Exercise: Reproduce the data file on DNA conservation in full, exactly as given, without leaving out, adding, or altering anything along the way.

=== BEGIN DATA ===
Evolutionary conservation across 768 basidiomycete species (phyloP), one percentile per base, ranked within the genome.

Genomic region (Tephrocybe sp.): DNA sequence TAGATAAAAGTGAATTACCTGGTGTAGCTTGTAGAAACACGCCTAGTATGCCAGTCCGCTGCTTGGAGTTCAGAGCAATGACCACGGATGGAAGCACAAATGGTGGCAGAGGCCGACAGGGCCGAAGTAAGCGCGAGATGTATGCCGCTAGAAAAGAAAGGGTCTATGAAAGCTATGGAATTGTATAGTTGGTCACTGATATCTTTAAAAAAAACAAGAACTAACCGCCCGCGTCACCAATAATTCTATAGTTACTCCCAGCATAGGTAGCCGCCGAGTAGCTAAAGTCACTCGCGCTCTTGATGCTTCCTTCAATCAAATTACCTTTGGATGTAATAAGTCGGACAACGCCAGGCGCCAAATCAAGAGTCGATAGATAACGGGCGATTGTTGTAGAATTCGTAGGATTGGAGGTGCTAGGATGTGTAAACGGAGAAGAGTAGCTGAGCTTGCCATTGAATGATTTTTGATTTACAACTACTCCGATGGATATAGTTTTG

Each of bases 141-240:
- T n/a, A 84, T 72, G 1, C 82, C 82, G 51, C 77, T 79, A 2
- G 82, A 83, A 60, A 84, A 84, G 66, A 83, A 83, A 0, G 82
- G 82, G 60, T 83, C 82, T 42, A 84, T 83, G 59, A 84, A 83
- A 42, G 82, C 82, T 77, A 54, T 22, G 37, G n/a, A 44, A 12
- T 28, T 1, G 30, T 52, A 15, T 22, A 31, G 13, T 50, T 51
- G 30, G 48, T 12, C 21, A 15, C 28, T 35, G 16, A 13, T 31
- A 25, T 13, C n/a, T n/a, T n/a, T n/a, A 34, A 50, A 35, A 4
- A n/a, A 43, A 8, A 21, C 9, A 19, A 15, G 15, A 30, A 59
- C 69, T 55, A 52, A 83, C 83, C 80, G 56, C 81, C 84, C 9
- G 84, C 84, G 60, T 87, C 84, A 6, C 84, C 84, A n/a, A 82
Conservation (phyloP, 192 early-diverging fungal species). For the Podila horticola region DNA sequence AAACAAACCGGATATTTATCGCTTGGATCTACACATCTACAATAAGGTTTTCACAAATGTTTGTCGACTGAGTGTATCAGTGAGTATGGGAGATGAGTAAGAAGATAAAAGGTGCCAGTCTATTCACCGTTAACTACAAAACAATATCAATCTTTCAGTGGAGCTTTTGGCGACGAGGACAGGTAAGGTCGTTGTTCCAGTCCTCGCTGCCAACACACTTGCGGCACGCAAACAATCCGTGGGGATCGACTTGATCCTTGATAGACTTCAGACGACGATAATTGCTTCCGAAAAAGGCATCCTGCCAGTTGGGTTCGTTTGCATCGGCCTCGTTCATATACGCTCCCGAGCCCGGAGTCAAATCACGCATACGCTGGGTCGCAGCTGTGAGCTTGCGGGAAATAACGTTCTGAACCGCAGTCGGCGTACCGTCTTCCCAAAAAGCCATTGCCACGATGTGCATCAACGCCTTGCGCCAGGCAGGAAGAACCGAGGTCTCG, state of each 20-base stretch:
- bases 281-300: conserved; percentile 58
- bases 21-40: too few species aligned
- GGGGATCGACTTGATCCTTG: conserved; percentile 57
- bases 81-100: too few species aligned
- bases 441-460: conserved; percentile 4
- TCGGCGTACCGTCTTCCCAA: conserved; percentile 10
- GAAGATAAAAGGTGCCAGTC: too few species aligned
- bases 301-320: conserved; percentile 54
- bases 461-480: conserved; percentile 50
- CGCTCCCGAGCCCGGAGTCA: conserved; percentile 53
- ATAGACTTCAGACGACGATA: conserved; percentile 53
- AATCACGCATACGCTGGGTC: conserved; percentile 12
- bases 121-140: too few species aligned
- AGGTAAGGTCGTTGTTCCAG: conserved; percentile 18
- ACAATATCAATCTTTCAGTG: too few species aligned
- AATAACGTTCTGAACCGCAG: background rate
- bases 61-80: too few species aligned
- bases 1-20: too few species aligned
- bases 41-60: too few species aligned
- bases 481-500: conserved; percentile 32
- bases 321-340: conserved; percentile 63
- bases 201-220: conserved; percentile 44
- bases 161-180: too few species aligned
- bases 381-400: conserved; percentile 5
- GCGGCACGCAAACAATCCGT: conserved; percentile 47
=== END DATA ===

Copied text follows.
Evolutionary conservation across 768 basidiomycete species (phyloP), one percentile per base, ranked within the genome.

Genomic region (Tephrocybe sp.): DNA sequence TAGATAAAAGTGAATTACCTGGTGTAGCTTGTAGAAACACGCCTAGTATGCCAGTCCGCTGCTTGGAGTTCAGAGCAATGACCACGGATGGAAGCACAAATGGTGGCAGAGGCCGACAGGGCCGAAGTAAGCGCGAGATGTATGCCGCTAGAAAAGAAAGGGTCTATGAAAGCTATGGAATTGTATAGTTGGTCACTGATATCTTTAAAAAAAACAAGAACTAACCGCCCGCGTCACCAATAATTCTATAGTTACTCCCAGCATAGGTAGCCGCCGAGTAGCTAAAGTCACTCGCGCTCTTGATGCTTCCTTCAATCAAATTACCTTTGGATGTAATAAGTCGGACAACGCCAGGCGCCAAATCAAGAGTCGATAGATAACGGGCGATTGTTGTAGAATTCGTAGGATTGGAGGTGCTAGGATGTGTAAACGGAGAAGAGTAGCTGAGCTTGCCATTGAATGATTTTTGATTTACAACTACTCCGATGGATATAGTTTTG

Each of bases 141-240:
- T n/a, A 84, T 72, G 1, C 82, C 82, G 51, C 77, T 79, A 2
- G 82, A 83, A 60, A 84, A 84, G 66, A 83, A 83, A 0, G 82
- G 82, G 60, T 83, C 82, T 42, A 84, T 83, G 59, A 84, A 83
- A 42, G 82, C 82, T 77, A 54, T 22, G 37, G n/a, A 44, A 12
- T 28, T 1, G 30, T 52, A 15, T 22, A 31, G 13, T 50, T 51
- G 30, G 48, T 12, C 21, A 15, C 28, T 35, G 16, A 13, T 31
- A 25, T 13, C n/a, T n/a, T n/a, T n/a, A 34, A 50, A 35, A 4
- A n/a, A 43, A 8, A 21, C 9, A 19, A 15, G 15, A 30, A 59
- C 69, T 55, A 52, A 83, C 83, C 80, G 56, C 81, C 84, C 9
- G 84, C 84, G 60, T 87, C 84, A 6, C 84, C 84, A n/a, A 82
Conservation (phyloP, 192 early-diverging fungal species). For the Podila horticola region DNA sequence AAACAAACCGGATATTTATCGCTTGGATCTACACATCTACAATAAGGTTTTCACAAATGTTTGTCGACTGAGTGTATCAGTGAGTATGGGAGATGAGTAAGAAGATAAAAGGTGCCAGTCTATTCACCGTTAACTACAAAACAATATCAATCTTTCAGTGGAGCTTTTGGCGACGAGGACAGGTAAGGTCGTTGTTCCAGTCCTCGCTGCCAACACACTTGCGGCACGCAAACAATCCGTGGGGATCGACTTGATCCTTGATAGACTTCAGACGACGATAATTGCTTCCGAAAAAGGCATCCTGCCAGTTGGGTTCGTTTGCATCGGCCTCGTTCATATACGCTCCCGAGCCCGGAGTCAAATCACGCATACGCTGGGTCGCAGCTGTGAGCTTGCGGGAAATAACGTTCTGAACCGCAGTCGGCGTACCGTCTTCCCAAAAAGCCATTGCCACGATGTGCATCAACGCCTTGCGCCAGGCAGGAAGAACCGAGGTCTCG, state of each 20-base stretch:
- bases 281-300: conserved; percentile 58
- bases 21-40: too few species aligned
- GGGGATCGACTTGATCCTTG: conserved; percentile 57
- bases 81-100: too few species aligned
- bases 441-460: conserved; percentile 4
- TCGGCGTACCGTCTTCCCAA: conserved; percentile 10
- GAAGATAAAAGGTGCCAGTC: too few species aligned
- bases 301-320: conserved; percentile 54
- bases 461-480: conserved; percentile 50
- CGCTCCCGAGCCCGGAGTCA: conserved; percentile 53
- ATAGACTTCAGACGACGATA: conserved; percentile 53
- AATCACGCATACGCTGGGTC: conserved; percentile 12
- bases 121-140: too few species aligned
- AGGTAAGGTCGTTGTTCCAG: conserved; percentile 18
- ACAATATCAATCTTTCAGTG: too few species aligned
- AATAACGTTCTGAACCGCAG: background rate
- bases 61-80: too few species aligned
- bases 1-20: too few species aligned
- bases 41-60: too few species aligned
- bases 481-500: conserved; percentile 32
- bases 321-340: conserved; percentile 63
- bases 201-220: conserved; percentile 44
- bases 161-180: too few species aligned
- bases 381-400: conserved; percentile 5
- GCGGCACGCAAACAATCCGT: conserved; percentile 47